I was particularly interested in his notion that “Teacher-student ratios should be high in the early years, then decrease dramatically in adolescence, when “the whole community has to become a place of learning,” with mentorships, apprenticeships and other hands-on learning experiences complementing highly self-directed classroom learning.” To this end, art education may learn a bit from its own history of apprenticeships and hands-on learning – and be a form that can be a guide for others, at least when it is a place that fosters collaboration over competition and resists dependence on “products, services, and authority figures”. In other words, as long as art education has, as Schwabsky states, “a countercurrent that keeps faith with what puts art at odds…” there is still hope it may be the best starting place to overhaul the old industrial consumer driven educational paradigm.

    The question remains: Are we willing try? And even to fail?

  2. Avaviel

    I switched from engineering to art. Then I earned a BFA. I’m working on my Master’s. I plan on teaching college art because of a great desire to teach students, it’s a habit.

    Oh! And I have a great desire to teach college art because I may find a school with debt forgiveness.

  3. James McAnally

    A central contradiction in “Permission to Fail” that is particularly seen when discussed in context of the costs of art education is that one can’t explore the possibility of failure when you are paying $40,000 a year for it. Art education has been instrumentalized out of necessity because it is attached to a burden of debt that requires professionalization, networking and advancing in a particular direction. The values of art education – time and space to dedicate to one’s work that is unlikely to happen without the framework of art school; open-ended exploration in many forms at once; guidance by experienced professors and mentors; a close community of like-minded peers; even a ‘permission to fail’ (for 2 years, at least) – can’t compete with the need to professionalize in order to carve out a career in order to justify the sunk cost of class and degree. Only those able and willing to suspend the knowledge of what the degree costs and its anemic likelihood of leading to success can finally arrive at Schwabsky’s (& Ranciere’s) vision of teaching and learning the unknown. Failure, too, is a luxury good.

  4. J Gill

    The articles and the comments happily do not appeal for the elimination of institutions. They only advocate for more relevant institutions.

    Sarrita’s interest in ‘student teacher ratios’ and ‘the whole community has to become a place of learning’ seem ripe. It might seem, that teachers that work alongside students, reflect the learning (student) aspect (as well as other things) of an artist. In seeing and experiencing ‘learning’ the student finds himself on a track, one that might be described as ‘the straight and narrow’ for himself as well as the ‘road less traveled’ – authentic. Honing has begun.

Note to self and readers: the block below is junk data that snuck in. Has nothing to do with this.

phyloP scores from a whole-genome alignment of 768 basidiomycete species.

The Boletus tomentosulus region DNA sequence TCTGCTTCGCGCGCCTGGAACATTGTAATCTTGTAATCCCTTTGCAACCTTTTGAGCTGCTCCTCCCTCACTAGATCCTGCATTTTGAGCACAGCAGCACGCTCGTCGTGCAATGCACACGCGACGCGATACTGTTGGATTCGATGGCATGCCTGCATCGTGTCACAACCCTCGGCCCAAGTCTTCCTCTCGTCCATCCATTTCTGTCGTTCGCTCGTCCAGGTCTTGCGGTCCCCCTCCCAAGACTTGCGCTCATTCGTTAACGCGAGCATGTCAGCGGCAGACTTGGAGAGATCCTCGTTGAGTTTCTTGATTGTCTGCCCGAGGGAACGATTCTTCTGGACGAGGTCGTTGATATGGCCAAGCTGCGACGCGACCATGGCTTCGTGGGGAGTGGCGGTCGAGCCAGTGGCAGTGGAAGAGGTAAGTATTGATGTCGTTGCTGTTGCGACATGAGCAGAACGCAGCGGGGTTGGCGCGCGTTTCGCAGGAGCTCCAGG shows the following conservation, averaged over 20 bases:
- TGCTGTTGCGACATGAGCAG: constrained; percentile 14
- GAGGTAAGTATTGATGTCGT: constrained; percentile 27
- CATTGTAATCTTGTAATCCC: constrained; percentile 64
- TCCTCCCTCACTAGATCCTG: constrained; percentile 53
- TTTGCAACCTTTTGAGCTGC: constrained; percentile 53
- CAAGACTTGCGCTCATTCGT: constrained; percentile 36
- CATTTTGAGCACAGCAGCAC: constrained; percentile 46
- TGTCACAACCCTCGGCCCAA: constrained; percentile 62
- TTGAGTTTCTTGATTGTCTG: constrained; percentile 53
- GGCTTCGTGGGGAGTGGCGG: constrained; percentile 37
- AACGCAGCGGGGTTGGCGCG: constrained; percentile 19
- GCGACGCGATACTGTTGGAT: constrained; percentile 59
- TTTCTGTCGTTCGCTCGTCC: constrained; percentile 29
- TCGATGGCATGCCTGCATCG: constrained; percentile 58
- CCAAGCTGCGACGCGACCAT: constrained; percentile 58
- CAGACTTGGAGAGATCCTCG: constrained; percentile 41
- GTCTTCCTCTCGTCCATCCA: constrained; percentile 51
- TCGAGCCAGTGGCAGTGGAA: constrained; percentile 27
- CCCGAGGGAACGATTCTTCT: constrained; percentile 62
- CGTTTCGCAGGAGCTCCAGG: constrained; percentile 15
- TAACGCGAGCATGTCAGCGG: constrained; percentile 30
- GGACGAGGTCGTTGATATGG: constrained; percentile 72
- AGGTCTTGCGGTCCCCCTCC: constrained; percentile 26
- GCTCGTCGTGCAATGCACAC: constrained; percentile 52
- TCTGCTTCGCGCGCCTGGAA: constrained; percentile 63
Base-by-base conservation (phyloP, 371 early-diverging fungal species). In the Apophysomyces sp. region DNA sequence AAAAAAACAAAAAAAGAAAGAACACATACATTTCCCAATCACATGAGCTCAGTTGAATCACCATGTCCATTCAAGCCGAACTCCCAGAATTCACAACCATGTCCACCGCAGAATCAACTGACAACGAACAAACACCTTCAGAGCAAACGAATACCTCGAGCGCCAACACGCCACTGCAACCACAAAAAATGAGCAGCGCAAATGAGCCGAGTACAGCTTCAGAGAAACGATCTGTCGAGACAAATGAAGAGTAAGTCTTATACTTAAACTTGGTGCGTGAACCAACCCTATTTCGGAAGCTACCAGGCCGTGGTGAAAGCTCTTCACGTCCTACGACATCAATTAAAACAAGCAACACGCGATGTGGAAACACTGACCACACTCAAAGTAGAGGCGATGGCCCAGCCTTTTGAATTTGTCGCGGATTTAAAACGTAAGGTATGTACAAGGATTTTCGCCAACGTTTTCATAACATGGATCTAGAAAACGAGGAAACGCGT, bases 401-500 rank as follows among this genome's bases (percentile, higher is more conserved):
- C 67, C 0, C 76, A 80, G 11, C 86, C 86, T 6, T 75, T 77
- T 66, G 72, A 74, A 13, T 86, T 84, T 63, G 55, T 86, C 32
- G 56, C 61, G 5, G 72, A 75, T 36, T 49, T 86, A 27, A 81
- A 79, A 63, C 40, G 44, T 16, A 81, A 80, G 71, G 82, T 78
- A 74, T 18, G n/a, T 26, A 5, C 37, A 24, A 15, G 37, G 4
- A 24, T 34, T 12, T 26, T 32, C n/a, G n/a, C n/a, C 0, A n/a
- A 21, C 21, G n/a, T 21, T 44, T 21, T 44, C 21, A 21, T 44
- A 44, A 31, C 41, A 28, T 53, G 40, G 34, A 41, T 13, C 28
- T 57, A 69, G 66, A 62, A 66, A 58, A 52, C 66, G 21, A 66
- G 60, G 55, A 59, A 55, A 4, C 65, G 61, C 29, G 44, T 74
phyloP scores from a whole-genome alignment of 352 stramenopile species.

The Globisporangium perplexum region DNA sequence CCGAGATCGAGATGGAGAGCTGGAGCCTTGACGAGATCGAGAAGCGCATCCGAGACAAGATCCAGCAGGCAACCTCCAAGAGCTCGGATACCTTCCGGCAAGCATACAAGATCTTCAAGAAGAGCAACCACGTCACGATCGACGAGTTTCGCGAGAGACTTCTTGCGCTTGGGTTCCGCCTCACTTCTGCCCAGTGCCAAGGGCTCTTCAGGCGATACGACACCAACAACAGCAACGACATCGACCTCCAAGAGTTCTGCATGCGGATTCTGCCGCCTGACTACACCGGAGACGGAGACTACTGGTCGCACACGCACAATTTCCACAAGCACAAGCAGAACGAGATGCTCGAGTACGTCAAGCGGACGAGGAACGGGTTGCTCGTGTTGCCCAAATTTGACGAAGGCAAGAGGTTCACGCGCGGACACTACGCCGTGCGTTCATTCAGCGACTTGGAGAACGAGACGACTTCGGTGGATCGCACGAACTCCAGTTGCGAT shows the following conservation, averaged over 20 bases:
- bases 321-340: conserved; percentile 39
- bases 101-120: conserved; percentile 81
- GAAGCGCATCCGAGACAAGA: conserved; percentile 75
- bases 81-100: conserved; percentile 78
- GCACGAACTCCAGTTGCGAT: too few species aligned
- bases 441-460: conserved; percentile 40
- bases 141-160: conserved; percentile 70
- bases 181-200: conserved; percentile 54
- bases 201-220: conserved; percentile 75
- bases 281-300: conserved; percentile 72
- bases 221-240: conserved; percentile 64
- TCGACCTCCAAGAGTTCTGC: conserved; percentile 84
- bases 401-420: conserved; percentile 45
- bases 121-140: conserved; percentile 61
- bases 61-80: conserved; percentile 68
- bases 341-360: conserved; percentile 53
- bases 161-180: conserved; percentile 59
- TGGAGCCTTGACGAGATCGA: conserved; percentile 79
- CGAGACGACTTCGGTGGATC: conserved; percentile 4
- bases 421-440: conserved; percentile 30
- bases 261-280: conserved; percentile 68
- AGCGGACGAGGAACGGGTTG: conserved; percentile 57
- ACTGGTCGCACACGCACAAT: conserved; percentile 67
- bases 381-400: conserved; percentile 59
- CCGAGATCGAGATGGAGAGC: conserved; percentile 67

We all have had both good and bad teachers, … or were they just on different wave lengths – (the benefit of the doubt)? But when we gain some age, our judgements gain gravity and becomes more O.K. at least for us.

    To often, it seems to this observer that some are more interested ‘in becoming artists’ than in doing good work, which is hard work. Complaining isn’t the distinctive of the artist. Having some passion for art itself.

    Of course, the assumption of the student accepted to the prestigious school, is that of their very acceptance, they are more gifted/skilled etc., and thus will make it. Perhaps, … generally somewhat true (but thankfully, also many exceptions!)? And there is always the artist who does quality, acceptable work (evidence that they have been trained), that will have a market with those whose sensibilities have likewise been nurtured – where the artist perhaps provides a next step in that collectors sensibilities.

    The formation of the students/artists psych has some substance.
    Photini tells the story of a nun going to her elder saying, ‘I have fasted by eating once a week for 200 weeks. What do I still lack?’ He asked her, ‘Do you consider insults to be honor?’ She said, ‘No.’ ‘Do you consider damage to be benefit, and criticism praise?’ She said, ‘No.’ Then the elder said, ‘Go and work; you haven’t accomplished anything yet!’ A standard that who meets today?

    I do have some questions that I will want answers to as I attend classes this summer. Whether the teacher will actually answer these questions, or whether I have to provide the answers, remains to be seen. Often, my questions have more to do with a wanting to know, i.e. not a large enough issue to become the muse of the art itself, which is where most teachers want me to ‘find’ my answer. But questions can be asked outside of art. In this case, an answer relates more to an inner justification of my chosen direction – unless I see that my question NEEDS to be in the art – which an answer would help determine.

    Sorry for my poor ignorance.